murderer, by screwing up and doing something stupid. But so far, so good.
The girls arrived in their nuc boxes Tuesday night. The "beeyard" is a bit under a kilometre from our house, in a sheltered nook at the entrance to our woodlot, near a pond (they need a water source nearby.) We can't drive our puny cars back there, but we can take a 4WD vehicle. Come honey harvest time, we'll be borrowing a friend's pick-up truck, since I will not be carrying a 90-lb box across a kilometre of fields.
Initially I figured I would put the nuc boxes in my garden wagon and take it across the fields, but I soon discovered that the shock absorbers, or lack thereof, on the garden wagon left much to be desired, and the bees were sounding awfully pissed off. Nothing like shaking up a box of bees to make life interesting!
So in the pitch dark, Gordon and put on our headlamps and walked across the fields (trying to walk between rows of soybeans so as not to crush the crops) each hugging a ten-pound box of annoyed, buzzing bees to our chests. Needless to say, we were extremely careful not to trip and fall.
Last Wednesday, in a stinking humid heatwave, I installed my honeybees in their two hives. It was going swimmingly until I realized, after painstakingly transferring four frames of bees (from the little nuc box my mini-colony arrived in) into the bottom deep (bottom box of hive) that the deep was upsidedown. This is what happens when you assemble beehives in the pitch dark by the light of headlamps at midnight.
It was then that I really started to sweat (although it was almost 90F that day and I was sweating anyway!) But I managed to take all the frames back out, flip the box, reinstall the frames, and then transfer the other colony to their hive. Nobody stung me, although they were getting a little annoyed at one point (because I was so slow and incompetent) and a couple of bees bounced themselves angrily off my (covered) head. But I got the girls in there, hopefully without killing a queen, and now I have two "Frankenstein" hives:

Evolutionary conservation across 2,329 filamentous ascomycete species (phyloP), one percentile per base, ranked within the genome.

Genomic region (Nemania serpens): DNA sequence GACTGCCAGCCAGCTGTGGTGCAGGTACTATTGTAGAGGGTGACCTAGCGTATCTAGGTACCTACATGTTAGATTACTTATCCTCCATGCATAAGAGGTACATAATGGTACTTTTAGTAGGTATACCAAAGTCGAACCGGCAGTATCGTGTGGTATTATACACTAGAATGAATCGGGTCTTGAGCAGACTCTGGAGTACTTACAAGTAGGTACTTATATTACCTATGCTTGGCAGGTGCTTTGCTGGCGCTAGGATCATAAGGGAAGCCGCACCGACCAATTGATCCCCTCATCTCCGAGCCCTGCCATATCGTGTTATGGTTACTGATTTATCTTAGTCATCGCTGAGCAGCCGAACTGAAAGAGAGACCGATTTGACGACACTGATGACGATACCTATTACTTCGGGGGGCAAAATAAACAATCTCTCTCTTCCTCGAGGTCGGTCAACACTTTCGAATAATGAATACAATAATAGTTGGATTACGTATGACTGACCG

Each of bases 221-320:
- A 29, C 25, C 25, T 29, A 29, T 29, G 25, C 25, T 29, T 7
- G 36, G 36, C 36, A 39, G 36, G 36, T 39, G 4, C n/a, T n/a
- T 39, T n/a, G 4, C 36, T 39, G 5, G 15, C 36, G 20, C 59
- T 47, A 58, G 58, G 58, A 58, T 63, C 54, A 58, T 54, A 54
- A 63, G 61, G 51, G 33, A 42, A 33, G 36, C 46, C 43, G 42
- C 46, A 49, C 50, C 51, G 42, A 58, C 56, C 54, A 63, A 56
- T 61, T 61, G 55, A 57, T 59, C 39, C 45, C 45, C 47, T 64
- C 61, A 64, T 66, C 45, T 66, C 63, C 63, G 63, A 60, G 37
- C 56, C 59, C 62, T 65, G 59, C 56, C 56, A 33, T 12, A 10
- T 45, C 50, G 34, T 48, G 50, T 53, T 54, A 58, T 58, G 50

They are Frankenstein hives because Gordon ordered me some really cool D. E. hives without realizing that the frames of bees I was getting were built to fit a traditional Langstroth hive. So we got some Langstroth hive boxes off my octagenarian beekeeping buddy. (They are the green ones on the bottom.) With instructions from The Beeworks, who sold us the D. E. hives, we rigged up a transfer system. In three weeks, I'll remove the bottom deep, and put in another D. E. deep and the nice D. E. hive stand we have, hopefully without killing any bees or doing anything utterly stoopid.
The black fabric is landscape cloth to keep the weeds down. I need to put some mulch on top of it. I'm getting to it. I have much to do. My 5,000 sf vegetable garden needs my attention as well. ANd the chicks are arriving July 8th. Never a dull moment at the farm.
For now I am feeding my girls sugar syrup, to give them the extra boost they need to make honeycomb and build up the colony. Today I'm off to fill up the feeders, but I won't be doing my first hive inspection (pray for me!) until this Wednesday, which happens to be Canada Day. I'm hoping it won't be pouring rain as is currently predicted.
I still haven't recovered from this week, but I had a perfectly idyllic morning on Thursday. I went down by myself to check the hives, and ended up sitting on an upended bucket for half an hour, transfixed by my bee girls (and a few bee boys, aka drones.) It was perfectly wonderful sitting there in the early morning light, listening to the buzz of my bees and the singing of the birds, with a background chorus from the several varieties of frog that inhabit our pond. Ahhhh!
And on a final note, I have to say... this outfit is NOT flattering to the female figure. But it sure beats being stung.